Ivy Suffocates Trees
With the drastic effects of climate change around the Globe in 2021, the need for carbon capture solutions has never been more urgent. Dead and dying trees release mass amounts of carbon into earth’s atmosphere every year. Saving trees from death by Ivy is easy to do, but it also takes hard work. Teamwork and awareness can make it happen. We need community involvement to save these trees. The entire Portland metro areas has hundreds of thousand of trees that are being weakened through Ivy suffocation. Contact earthontheedge.org and find out ways you can help.
15 Negative Impacts of English Ivy
Chokes out native plants
Blocks sunlight from host trees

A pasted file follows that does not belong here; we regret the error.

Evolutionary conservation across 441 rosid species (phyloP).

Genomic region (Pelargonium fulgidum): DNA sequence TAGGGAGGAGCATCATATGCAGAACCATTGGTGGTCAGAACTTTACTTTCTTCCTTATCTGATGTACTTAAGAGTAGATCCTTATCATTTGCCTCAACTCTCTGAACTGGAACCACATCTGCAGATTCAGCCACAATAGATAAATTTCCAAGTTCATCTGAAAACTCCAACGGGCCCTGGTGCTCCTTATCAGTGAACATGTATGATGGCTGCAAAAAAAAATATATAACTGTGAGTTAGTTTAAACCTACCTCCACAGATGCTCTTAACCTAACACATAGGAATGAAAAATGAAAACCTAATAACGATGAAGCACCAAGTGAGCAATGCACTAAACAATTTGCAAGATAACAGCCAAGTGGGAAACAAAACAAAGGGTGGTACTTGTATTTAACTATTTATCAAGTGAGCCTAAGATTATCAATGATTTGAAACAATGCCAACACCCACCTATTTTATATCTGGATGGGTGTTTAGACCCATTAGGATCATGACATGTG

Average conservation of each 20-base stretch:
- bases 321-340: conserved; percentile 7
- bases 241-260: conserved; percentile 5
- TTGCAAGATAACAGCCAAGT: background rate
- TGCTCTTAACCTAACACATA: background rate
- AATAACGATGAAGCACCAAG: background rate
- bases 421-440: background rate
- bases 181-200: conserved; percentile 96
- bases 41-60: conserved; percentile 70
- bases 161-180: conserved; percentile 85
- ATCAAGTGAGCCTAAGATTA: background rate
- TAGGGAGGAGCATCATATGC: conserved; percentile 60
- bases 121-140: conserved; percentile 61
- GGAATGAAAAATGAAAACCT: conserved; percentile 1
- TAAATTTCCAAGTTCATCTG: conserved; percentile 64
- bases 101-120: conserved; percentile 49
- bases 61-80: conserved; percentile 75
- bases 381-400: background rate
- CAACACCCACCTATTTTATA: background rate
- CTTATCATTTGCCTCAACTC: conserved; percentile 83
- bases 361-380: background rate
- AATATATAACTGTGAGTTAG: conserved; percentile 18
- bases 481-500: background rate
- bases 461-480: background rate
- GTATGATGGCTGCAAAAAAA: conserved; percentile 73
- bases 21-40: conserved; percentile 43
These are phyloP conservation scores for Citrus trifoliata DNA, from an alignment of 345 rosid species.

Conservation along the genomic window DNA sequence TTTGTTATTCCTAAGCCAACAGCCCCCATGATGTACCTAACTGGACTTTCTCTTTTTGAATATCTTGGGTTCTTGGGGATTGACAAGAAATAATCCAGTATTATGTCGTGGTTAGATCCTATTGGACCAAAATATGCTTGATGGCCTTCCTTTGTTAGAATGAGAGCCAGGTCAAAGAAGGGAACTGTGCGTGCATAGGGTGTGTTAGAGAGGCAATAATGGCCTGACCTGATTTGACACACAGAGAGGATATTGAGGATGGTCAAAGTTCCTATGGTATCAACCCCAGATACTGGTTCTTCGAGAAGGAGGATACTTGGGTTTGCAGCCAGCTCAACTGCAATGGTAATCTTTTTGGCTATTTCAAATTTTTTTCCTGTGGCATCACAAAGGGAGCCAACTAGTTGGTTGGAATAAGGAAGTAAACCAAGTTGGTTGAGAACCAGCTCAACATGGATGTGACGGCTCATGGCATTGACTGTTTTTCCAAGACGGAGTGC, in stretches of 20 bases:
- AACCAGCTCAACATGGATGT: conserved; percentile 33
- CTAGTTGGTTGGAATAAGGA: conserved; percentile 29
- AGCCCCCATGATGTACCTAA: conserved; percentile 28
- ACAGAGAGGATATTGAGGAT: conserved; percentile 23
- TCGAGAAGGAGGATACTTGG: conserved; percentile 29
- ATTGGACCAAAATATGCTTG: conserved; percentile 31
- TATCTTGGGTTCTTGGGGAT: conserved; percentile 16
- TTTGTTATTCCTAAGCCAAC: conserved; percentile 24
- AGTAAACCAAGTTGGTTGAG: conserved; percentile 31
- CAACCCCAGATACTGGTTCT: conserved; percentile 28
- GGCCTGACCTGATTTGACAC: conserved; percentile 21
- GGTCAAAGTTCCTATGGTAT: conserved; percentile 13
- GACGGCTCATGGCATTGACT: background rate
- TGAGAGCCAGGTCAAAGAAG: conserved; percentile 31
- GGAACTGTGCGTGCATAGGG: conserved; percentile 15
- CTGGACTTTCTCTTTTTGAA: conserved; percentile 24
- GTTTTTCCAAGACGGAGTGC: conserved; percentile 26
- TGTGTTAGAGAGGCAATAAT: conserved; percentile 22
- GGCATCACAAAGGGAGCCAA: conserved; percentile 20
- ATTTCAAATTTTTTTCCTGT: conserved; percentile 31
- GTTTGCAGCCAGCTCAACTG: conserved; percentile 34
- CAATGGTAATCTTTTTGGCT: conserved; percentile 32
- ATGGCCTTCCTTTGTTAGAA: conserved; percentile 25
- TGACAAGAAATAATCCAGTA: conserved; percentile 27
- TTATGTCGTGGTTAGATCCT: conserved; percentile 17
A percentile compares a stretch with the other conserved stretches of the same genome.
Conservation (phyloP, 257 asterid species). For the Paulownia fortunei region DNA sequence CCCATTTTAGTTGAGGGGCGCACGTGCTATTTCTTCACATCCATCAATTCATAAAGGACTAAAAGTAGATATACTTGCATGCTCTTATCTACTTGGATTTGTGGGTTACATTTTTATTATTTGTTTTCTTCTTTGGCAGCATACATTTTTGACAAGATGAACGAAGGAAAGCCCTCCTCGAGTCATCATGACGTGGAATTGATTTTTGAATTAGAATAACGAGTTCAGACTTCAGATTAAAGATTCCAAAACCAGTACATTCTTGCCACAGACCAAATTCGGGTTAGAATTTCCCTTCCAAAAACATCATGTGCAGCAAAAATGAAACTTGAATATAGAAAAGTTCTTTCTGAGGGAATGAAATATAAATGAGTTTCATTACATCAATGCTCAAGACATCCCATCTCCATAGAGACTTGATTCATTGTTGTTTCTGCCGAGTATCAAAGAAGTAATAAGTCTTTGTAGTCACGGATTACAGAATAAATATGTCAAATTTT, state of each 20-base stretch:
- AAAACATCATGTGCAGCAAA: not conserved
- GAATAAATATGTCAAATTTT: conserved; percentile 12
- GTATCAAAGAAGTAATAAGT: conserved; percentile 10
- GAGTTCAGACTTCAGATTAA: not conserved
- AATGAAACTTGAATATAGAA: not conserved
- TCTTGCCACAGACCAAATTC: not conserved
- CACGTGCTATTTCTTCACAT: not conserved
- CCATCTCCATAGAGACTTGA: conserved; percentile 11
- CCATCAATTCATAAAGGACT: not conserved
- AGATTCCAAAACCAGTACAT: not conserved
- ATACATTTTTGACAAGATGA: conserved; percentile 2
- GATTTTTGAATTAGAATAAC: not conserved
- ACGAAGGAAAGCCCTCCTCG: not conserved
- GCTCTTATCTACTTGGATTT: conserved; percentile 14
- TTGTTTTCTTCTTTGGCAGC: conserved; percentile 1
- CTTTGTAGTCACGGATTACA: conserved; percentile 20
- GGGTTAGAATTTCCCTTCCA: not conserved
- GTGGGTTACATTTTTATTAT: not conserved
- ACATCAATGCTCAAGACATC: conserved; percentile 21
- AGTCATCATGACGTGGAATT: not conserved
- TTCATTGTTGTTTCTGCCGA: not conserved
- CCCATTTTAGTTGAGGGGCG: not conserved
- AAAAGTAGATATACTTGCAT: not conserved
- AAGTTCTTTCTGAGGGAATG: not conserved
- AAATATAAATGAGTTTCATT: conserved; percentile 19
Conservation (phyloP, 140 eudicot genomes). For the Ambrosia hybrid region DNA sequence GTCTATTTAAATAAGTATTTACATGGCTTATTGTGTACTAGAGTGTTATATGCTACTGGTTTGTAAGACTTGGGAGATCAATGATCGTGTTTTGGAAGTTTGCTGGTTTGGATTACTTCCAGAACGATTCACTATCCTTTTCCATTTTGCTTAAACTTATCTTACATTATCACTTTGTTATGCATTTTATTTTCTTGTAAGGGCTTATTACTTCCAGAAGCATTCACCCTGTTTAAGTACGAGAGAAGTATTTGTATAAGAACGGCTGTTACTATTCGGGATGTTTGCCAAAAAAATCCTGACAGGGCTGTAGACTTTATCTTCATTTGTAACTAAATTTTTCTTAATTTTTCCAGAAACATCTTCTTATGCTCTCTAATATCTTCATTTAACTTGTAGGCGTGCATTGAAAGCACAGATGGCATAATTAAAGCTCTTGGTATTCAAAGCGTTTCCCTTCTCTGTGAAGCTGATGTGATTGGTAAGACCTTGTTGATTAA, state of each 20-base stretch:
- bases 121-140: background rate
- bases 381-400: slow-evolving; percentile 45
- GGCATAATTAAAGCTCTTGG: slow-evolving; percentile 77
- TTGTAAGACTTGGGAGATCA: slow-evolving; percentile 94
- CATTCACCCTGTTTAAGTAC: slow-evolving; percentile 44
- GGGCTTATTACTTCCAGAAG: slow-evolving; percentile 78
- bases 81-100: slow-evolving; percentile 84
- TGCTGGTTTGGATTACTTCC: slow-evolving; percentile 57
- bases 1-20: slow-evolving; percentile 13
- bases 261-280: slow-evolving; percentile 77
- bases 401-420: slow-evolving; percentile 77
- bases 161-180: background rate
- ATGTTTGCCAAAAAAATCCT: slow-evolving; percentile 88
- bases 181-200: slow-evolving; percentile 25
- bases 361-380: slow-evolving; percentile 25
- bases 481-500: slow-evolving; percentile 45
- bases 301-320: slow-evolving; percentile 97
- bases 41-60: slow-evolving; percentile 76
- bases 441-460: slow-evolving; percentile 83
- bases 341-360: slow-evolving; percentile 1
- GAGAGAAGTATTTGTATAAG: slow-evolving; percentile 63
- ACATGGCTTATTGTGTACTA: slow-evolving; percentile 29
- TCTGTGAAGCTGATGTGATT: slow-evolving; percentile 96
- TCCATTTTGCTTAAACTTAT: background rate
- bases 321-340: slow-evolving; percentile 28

Damages tree bark
Weakens the host tree’s structure
Adds weight to trees
Steals nutrients and water
from the host trees
When Ivy reaches tree top
host tree will die
Ivy prevents natural forest fertilization cycles
Ivy increases tree “blow-downs
Ivy disrupts plant succession
and forest growth
Ivy destroys forest canopy and increases invasive plant spread
Ivy increases the risk of erosion on slopes and hillsides.
Ivy reduces diversity and food sources for desirable insects
Fruit produced by Ivy has almost no nutritional value for animals
and is toxic to many varieties of songbirds.
English Ivy encourages unwanted wildlife and insects. Ivy's intertwined mass of vines provide haven for rodents, especially rats. Ivy also creates shallow pools of water in its leaves that provide ideal breeding places for mosquitoes.
Earth On The Edge
featured on KGW!
Impact the world one
tree at a time!
How to remove English Ivy